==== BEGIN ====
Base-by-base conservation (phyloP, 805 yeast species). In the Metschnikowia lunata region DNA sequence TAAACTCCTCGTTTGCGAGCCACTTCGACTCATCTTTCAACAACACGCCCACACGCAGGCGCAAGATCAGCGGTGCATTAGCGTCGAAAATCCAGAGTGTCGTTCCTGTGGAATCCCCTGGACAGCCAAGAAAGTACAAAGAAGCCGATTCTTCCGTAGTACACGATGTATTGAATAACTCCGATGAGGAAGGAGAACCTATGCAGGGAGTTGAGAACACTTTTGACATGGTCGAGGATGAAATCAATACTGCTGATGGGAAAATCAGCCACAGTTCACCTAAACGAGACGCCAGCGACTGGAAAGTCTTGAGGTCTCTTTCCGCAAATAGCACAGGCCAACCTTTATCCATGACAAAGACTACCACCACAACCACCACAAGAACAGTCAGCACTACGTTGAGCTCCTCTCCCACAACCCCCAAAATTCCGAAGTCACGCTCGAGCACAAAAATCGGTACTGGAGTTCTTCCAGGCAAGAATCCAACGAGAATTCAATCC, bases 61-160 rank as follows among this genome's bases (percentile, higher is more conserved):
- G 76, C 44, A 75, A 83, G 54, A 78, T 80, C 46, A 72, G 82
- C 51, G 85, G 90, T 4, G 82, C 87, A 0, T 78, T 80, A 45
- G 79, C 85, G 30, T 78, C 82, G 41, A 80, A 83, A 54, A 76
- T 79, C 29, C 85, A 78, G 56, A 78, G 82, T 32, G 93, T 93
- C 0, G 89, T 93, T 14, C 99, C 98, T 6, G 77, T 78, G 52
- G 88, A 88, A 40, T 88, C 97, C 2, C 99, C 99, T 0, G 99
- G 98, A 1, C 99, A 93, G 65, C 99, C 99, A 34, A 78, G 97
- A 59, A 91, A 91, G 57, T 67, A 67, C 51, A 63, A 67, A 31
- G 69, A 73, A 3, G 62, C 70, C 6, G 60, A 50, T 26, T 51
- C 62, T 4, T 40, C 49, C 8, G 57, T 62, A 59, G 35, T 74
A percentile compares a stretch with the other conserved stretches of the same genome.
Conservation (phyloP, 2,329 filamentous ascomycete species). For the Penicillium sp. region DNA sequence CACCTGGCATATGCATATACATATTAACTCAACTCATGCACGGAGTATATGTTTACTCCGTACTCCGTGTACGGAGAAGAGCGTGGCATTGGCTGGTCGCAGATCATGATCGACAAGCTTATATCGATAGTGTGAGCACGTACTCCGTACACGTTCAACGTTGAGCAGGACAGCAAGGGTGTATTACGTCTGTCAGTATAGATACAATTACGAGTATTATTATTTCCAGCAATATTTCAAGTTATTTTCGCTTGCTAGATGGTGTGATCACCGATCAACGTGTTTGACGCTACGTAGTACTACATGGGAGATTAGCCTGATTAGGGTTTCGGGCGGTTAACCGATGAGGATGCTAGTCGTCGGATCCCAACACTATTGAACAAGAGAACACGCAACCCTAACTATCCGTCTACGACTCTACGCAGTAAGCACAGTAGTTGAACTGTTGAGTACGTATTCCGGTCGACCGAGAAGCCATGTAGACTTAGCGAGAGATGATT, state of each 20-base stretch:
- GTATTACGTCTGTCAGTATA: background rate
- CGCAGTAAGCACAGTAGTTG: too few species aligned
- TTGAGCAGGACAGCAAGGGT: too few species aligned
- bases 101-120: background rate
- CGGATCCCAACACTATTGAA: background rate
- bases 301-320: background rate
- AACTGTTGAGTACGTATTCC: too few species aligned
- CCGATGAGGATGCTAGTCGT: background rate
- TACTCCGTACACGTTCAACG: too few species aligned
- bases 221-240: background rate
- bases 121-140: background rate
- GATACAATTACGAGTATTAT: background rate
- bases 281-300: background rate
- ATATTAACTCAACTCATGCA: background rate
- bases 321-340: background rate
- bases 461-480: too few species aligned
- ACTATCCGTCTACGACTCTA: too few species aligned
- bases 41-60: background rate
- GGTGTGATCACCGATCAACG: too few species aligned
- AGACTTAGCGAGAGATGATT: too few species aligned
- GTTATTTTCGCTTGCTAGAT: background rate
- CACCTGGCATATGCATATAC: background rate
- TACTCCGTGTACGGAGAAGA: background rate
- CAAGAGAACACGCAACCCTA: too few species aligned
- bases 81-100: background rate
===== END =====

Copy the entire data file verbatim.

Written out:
Base-by-base conservation (phyloP, 805 yeast species). In the Metschnikowia lunata region DNA sequence TAAACTCCTCGTTTGCGAGCCACTTCGACTCATCTTTCAACAACACGCCCACACGCAGGCGCAAGATCAGCGGTGCATTAGCGTCGAAAATCCAGAGTGTCGTTCCTGTGGAATCCCCTGGACAGCCAAGAAAGTACAAAGAAGCCGATTCTTCCGTAGTACACGATGTATTGAATAACTCCGATGAGGAAGGAGAACCTATGCAGGGAGTTGAGAACACTTTTGACATGGTCGAGGATGAAATCAATACTGCTGATGGGAAAATCAGCCACAGTTCACCTAAACGAGACGCCAGCGACTGGAAAGTCTTGAGGTCTCTTTCCGCAAATAGCACAGGCCAACCTTTATCCATGACAAAGACTACCACCACAACCACCACAAGAACAGTCAGCACTACGTTGAGCTCCTCTCCCACAACCCCCAAAATTCCGAAGTCACGCTCGAGCACAAAAATCGGTACTGGAGTTCTTCCAGGCAAGAATCCAACGAGAATTCAATCC, bases 61-160 rank as follows among this genome's bases (percentile, higher is more conserved):
- G 76, C 44, A 75, A 83, G 54, A 78, T 80, C 46, A 72, G 82
- C 51, G 85, G 90, T 4, G 82, C 87, A 0, T 78, T 80, A 45
- G 79, C 85, G 30, T 78, C 82, G 41, A 80, A 83, A 54, A 76
- T 79, C 29, C 85, A 78, G 56, A 78, G 82, T 32, G 93, T 93
- C 0, G 89, T 93, T 14, C 99, C 98, T 6, G 77, T 78, G 52
- G 88, A 88, A 40, T 88, C 97, C 2, C 99, C 99, T 0, G 99
- G 98, A 1, C 99, A 93, G 65, C 99, C 99, A 34, A 78, G 97
- A 59, A 91, A 91, G 57, T 67, A 67, C 51, A 63, A 67, A 31
- G 69, A 73, A 3, G 62, C 70, C 6, G 60, A 50, T 26, T 51
- C 62, T 4, T 40, C 49, C 8, G 57, T 62, A 59, G 35, T 74
A percentile compares a stretch with the other conserved stretches of the same genome.
Conservation (phyloP, 2,329 filamentous ascomycete species). For the Penicillium sp. region DNA sequence CACCTGGCATATGCATATACATATTAACTCAACTCATGCACGGAGTATATGTTTACTCCGTACTCCGTGTACGGAGAAGAGCGTGGCATTGGCTGGTCGCAGATCATGATCGACAAGCTTATATCGATAGTGTGAGCACGTACTCCGTACACGTTCAACGTTGAGCAGGACAGCAAGGGTGTATTACGTCTGTCAGTATAGATACAATTACGAGTATTATTATTTCCAGCAATATTTCAAGTTATTTTCGCTTGCTAGATGGTGTGATCACCGATCAACGTGTTTGACGCTACGTAGTACTACATGGGAGATTAGCCTGATTAGGGTTTCGGGCGGTTAACCGATGAGGATGCTAGTCGTCGGATCCCAACACTATTGAACAAGAGAACACGCAACCCTAACTATCCGTCTACGACTCTACGCAGTAAGCACAGTAGTTGAACTGTTGAGTACGTATTCCGGTCGACCGAGAAGCCATGTAGACTTAGCGAGAGATGATT, state of each 20-base stretch:
- GTATTACGTCTGTCAGTATA: background rate
- CGCAGTAAGCACAGTAGTTG: too few species aligned
- TTGAGCAGGACAGCAAGGGT: too few species aligned
- bases 101-120: background rate
- CGGATCCCAACACTATTGAA: background rate
- bases 301-320: background rate
- AACTGTTGAGTACGTATTCC: too few species aligned
- CCGATGAGGATGCTAGTCGT: background rate
- TACTCCGTACACGTTCAACG: too few species aligned
- bases 221-240: background rate
- bases 121-140: background rate
- GATACAATTACGAGTATTAT: background rate
- bases 281-300: background rate
- ATATTAACTCAACTCATGCA: background rate
- bases 321-340: background rate
- bases 461-480: too few species aligned
- ACTATCCGTCTACGACTCTA: too few species aligned
- bases 41-60: background rate
- GGTGTGATCACCGATCAACG: too few species aligned
- AGACTTAGCGAGAGATGATT: too few species aligned
- GTTATTTTCGCTTGCTAGAT: background rate
- CACCTGGCATATGCATATAC: background rate
- TACTCCGTGTACGGAGAAGA: background rate
- CAAGAGAACACGCAACCCTA: too few species aligned
- bases 81-100: background rate